Microbit and PCT2075 temperature-to-digital converter Arduino example

In this article we look at another temperature sensors – this time its the PCT2075 and we will connect it to our Microbit and see what it can do

First lets take a look at the sensor in question, this is from the datasheet

The PCT2075 is a temperature-to-digital converter featuring ±1 °C accuracy over ‑25 °C to +100 °C range. It uses an on-chip band gap temperature sensor and Sigma-Delta A‑to‑D conversion technique with an overtemperature detection output that is a drop-in replacement for other LM75 series thermal sensors.

The device contains a number of data registers: Configuration register to store the device settings such as device operation mode, OS operation mode, OS polarity and OS fault queue; temperature register to store the digital temp reading, set-point registers to store programmable over temperature shutdown and hysteresis limits, and programmable temperature sensor sampling time Tidle, that can be communicated by a controller via the 2-wire serial I²C-bus Fast-mode Plus interface.

The PCT2075 also includes an open-drain output which becomes active when the temperature exceeds the programmed limits. The OS output operates in either of two selectable modes: OS comparator mode or OS interrupt mode.

Its active state can be selected as either HIGH or LOW. The fault queue that defines the number of consecutive faults in order to activate the OS output is programmable as well as the set-point limits.

The PCT2075 can be configured for different operation conditions. It can be set in normal mode to periodically monitor the ambient temperature, or in shut-down mode to minimize power consumption.

The temperature register always stores an 11-bit two’s complement data, giving a temperature resolution of 0.125 °C. This high temperature resolution is particularly useful in applications of measuring precisely the thermal drift or runaway.

When the device is accessed the conversion in process is not interrupted and accessing the device continuously without waiting at least one conversion time between communications will not prevent the device from updating the Temp register with a new conversion result.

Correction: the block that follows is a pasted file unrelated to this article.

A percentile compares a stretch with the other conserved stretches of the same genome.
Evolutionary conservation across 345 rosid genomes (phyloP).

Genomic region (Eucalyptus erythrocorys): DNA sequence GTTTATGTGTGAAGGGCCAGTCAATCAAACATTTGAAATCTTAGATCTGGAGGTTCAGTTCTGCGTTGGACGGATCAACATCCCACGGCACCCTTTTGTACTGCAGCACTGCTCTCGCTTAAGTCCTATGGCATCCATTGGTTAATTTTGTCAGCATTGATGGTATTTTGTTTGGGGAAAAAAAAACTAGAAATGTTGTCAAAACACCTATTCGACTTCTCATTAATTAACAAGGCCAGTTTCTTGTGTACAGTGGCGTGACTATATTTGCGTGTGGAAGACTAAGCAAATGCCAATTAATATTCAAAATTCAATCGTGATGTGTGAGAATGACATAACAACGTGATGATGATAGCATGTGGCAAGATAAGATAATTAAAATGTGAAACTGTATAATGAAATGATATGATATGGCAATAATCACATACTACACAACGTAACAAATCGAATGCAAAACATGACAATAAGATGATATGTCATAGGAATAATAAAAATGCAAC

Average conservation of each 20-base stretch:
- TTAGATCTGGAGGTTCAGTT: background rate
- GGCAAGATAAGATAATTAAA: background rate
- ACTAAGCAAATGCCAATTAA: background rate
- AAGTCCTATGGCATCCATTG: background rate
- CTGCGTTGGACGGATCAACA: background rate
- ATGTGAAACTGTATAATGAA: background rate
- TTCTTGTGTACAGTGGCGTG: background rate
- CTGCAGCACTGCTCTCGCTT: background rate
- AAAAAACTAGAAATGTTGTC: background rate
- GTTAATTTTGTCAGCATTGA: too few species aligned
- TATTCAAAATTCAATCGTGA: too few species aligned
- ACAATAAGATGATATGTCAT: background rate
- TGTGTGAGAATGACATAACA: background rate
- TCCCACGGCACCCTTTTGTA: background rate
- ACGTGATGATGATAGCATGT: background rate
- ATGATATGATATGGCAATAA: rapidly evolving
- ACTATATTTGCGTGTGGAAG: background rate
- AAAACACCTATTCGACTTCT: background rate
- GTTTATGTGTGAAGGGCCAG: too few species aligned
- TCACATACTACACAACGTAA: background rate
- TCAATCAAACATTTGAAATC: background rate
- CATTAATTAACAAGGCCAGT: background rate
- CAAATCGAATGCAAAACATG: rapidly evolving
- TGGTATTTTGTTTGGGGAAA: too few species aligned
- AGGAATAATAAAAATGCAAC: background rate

The new conversion result will be available immediately after the Temp register is updated. It is also possible to read just one of the temperature register bytes without lock-up.

The PCT2075 powers up in the normal operation mode with the OS in comparator mode, temperature threshold of 80 °C and hysteresis of 75 °C, so that it can be used as a stand-alone thermostat with those pre-defined temperature set points.

The default set points can be modified during manufacture and ordered under custom part number.

This is the sensor that I bought, it is an adafruit version


Parts Required

Once again for ease of use I connect an expansion board to the microbit, I feel this makes it easier to connect to a sensor like the one pictured above using connecting wire

Name Link
Microbit Offical Microbit V2 Development Board
PCT2075 PCT2075 Temperature Sensor – STEMMA QT / Qwiic
Connecting wire Free shipping Dupont line 120pcs 20cm male to male + male to female and female to female jumper wire
expansion board micro: bit expansion board


The layout below shows a Microbit, I used a Microbit v1

Black for GND
Red for V+
Blue for SDA
Yellow for SCL

microbit and pct2075 layout
microbit and pct2075 layout

Code Example

This example uses a couple of libraries, both of which can be installed using the library manager

You need the Adafruit library for the PCT2075 from https://github.com/adafruit/Adafruit_PCT2075

You also need an I2C support library from the same folks for the library above to work and that is available from – https://github.com/adafruit/Adafruit_BusIO

This is the simple test example that comes with the library

[codesyntax lang=”cpp”]

#include <Adafruit_PCT2075.h>

Adafruit_PCT2075 PCT2075;

void setup() 
  PCT2075 = Adafruit_PCT2075();

  // Wait until serial port is opened
  while (!Serial) 
  Serial.println("Adafruit PCT2075 Test");

  if (!PCT2075.begin()) 
    Serial.println("Couldn't find PCT2075 chip");
    while (1);
  Serial.println("Found PCT2075 chip");


void loop() {
  Serial.print("Temperature: "); 
  Serial.println(" C");



Open the serial monitor and you should see something like this





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